During my early childhood, I knew a life of no electricity, no indoor plumbing, and new shoes about once a year, but I didn’t feel deprived because no one had these things. I was a teenager before the conveniences of modern life began to slowly seep their way into our impoverished part of the country. Many, if not most, of my childhood friends are probably still living in the same place we all were born, and sometimes, I think back to how simple life was then and wish that I could go back, but then I realize that if I were still there I’d probably still be just as poor and ignorant as those that I left behind. Someone once said, “You can never go back home,” and as far as I’m concerned, he’s absolutely right. I am not the person today that I was fifty years ago. Certainly, that little hillbilly boy is still a part of me, but he is not everything. I am grateful to God for giving me the chance to go beyond what Appalachia had to offer in life because had I remained there I would never have met and married my wife, and I would never have been the father of the best real Iranian I have ever known, my son. I was able to escape that life only because I was a gifted and talented student when I was young and I had a few adults in my life that cared enough about me to help me get a good education. One of those people was my dear departed granny who was an uneducated, but fiercely proud Appalachian woman.

The people of Appalachia have always been a deeply superstitious and religious people. My grandmother was one such person. She had an unshakeable faith in God, and she was known by all her family, friends and neighbors to possess a special ability throughout her life that no one could explain, except to attribute it to God Almighty. She and one of her sisters, among her seven sisters and brothers, were known throughout the region to have the ability to interpret people’s dreams, to see into the future, and to commune with those who had already departed this life. Family elders said that they got this gift from their mother who got it in turn from hers. I never really gave it much thought growing up. All I knew was how deeply religious she was and I was not. She prayed a lot and when she wasn’t praying she was talking about Jesus, Heaven or the Bible.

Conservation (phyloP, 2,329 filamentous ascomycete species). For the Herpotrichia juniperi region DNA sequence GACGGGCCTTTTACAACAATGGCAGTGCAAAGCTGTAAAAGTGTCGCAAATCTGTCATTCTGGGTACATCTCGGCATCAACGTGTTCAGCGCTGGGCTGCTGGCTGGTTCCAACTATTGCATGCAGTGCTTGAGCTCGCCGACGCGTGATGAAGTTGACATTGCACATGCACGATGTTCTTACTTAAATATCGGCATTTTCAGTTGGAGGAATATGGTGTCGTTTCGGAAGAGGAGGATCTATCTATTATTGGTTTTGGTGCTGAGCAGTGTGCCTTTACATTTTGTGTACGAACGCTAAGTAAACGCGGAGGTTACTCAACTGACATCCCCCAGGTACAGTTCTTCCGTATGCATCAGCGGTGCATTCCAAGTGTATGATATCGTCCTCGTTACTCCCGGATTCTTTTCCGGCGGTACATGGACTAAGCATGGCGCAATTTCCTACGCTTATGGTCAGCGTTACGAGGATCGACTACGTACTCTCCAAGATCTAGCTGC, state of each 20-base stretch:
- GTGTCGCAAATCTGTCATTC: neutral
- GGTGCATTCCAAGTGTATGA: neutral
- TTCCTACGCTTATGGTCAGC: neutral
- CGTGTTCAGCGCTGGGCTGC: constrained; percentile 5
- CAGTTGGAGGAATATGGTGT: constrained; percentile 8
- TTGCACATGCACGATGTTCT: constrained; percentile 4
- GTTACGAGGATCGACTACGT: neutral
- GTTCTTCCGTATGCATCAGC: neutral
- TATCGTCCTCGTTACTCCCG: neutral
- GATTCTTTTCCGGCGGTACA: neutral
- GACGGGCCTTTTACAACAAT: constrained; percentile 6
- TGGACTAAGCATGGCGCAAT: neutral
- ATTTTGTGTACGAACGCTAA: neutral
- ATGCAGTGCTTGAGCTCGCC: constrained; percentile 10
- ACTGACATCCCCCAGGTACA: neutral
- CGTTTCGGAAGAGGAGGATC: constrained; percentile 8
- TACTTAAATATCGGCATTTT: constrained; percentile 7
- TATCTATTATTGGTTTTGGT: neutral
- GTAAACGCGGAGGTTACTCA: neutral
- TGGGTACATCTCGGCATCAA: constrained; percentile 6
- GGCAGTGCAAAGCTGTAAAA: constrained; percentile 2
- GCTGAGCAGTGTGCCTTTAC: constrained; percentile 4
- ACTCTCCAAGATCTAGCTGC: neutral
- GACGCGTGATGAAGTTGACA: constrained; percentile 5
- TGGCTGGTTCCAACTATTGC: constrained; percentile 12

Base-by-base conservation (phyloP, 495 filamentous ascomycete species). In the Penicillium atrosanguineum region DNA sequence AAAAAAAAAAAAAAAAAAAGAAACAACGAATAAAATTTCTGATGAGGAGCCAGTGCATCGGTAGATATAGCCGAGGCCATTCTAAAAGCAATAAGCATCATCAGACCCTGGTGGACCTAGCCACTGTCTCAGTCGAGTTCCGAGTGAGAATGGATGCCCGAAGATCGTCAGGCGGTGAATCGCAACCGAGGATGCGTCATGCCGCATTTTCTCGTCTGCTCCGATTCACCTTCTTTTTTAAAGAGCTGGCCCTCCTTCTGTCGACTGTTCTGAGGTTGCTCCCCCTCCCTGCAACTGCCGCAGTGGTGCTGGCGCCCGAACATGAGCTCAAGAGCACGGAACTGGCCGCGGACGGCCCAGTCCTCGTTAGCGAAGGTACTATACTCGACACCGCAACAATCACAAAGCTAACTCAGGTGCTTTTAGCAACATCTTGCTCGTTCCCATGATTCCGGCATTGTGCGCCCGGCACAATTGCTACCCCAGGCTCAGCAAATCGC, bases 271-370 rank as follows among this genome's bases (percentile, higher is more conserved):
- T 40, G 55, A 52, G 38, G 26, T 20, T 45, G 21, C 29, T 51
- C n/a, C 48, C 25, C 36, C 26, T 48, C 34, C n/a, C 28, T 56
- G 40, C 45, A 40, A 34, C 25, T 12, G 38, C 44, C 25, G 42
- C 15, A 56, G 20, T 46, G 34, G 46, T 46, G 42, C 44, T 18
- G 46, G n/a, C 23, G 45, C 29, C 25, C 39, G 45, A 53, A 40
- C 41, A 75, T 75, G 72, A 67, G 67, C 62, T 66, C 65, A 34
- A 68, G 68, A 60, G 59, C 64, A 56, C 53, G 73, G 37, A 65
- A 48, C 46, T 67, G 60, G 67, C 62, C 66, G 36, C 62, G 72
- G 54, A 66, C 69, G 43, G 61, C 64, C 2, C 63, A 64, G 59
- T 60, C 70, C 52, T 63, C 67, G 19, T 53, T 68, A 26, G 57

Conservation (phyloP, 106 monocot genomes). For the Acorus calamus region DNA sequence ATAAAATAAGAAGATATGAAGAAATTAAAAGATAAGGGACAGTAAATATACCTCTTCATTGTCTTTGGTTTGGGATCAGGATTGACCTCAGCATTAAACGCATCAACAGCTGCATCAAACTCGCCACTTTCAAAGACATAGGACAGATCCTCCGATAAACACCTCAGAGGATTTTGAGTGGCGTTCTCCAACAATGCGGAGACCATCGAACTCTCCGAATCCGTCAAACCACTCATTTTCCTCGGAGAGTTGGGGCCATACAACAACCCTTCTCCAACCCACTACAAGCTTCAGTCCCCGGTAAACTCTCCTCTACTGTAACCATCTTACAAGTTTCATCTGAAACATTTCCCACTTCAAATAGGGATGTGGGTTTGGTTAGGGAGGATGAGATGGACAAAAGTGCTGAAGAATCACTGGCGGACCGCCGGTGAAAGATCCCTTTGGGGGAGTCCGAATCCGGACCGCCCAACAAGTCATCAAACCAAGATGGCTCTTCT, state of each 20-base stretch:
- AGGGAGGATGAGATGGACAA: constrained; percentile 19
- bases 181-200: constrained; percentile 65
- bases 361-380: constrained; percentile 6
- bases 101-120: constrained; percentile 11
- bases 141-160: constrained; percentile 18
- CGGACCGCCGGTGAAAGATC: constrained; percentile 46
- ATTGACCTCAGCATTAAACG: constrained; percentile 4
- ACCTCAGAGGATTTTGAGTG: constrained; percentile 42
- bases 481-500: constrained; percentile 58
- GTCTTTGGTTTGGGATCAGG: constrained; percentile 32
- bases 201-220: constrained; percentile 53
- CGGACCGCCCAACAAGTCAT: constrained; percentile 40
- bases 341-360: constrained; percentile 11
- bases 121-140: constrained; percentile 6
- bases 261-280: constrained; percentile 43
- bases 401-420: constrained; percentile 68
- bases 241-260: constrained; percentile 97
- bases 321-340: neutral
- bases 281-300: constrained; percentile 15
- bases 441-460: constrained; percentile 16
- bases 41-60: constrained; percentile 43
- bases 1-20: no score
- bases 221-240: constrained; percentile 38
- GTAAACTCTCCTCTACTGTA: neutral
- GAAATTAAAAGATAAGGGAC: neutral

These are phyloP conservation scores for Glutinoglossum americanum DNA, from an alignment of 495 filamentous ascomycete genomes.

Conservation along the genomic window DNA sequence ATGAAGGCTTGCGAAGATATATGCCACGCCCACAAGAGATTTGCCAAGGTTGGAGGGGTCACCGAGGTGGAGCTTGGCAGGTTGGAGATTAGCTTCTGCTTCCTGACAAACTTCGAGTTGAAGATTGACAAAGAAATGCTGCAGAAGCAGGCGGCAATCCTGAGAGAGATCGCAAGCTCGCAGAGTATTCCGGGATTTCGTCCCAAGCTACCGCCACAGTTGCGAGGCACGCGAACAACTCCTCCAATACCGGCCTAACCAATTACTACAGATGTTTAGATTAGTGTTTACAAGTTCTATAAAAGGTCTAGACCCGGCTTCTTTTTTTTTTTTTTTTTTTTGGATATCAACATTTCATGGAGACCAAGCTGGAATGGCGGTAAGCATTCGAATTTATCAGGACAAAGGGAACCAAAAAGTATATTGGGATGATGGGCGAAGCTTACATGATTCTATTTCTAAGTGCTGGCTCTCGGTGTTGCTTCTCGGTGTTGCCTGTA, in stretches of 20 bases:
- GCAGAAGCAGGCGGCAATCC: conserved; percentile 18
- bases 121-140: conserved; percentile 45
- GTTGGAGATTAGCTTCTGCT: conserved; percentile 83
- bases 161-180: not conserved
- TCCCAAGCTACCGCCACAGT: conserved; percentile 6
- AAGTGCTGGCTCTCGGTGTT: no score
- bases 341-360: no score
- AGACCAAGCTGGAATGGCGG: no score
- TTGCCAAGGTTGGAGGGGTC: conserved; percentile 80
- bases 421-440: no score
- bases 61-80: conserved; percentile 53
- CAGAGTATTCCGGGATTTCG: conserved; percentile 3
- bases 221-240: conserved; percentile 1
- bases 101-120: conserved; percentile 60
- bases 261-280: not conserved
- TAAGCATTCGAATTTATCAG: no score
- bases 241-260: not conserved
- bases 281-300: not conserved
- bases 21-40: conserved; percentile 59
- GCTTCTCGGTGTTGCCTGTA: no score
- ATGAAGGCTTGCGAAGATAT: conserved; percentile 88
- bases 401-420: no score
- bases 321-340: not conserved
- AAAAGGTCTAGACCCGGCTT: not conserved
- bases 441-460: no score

Until three weeks ago, I hadn’t thought much about my grandmother for many years, except to wonder a time or two if she rolled over in her grave the day I converted to Islam. The most remarkable thing happened recently that not only brought her to back my thoughts, but also brought a flood of beautiful memories of her from my childhood and a torrent of happy tears. Even now, as I sit typing, I feel a shiver of Goosebumps up and down my spine and the hair on my arms is standing straight up as I recall what occurred. Let me continue, for a few moments, however, telling you more background information.

When I was a little boy she had a nickname for me which I never mentioned to anyone as an adult, not even to my wife. The truth is that I’d all but forgotten it over the years. The nickname was Pinecone. She gave me this name one day when I was about three or four years old as I helped her collect pinecones from a forest near her home, which she wanted to use in making some traditional crafts. She never called me this name when others were around, but she never failed to use it when we were alone together all the rest of her life.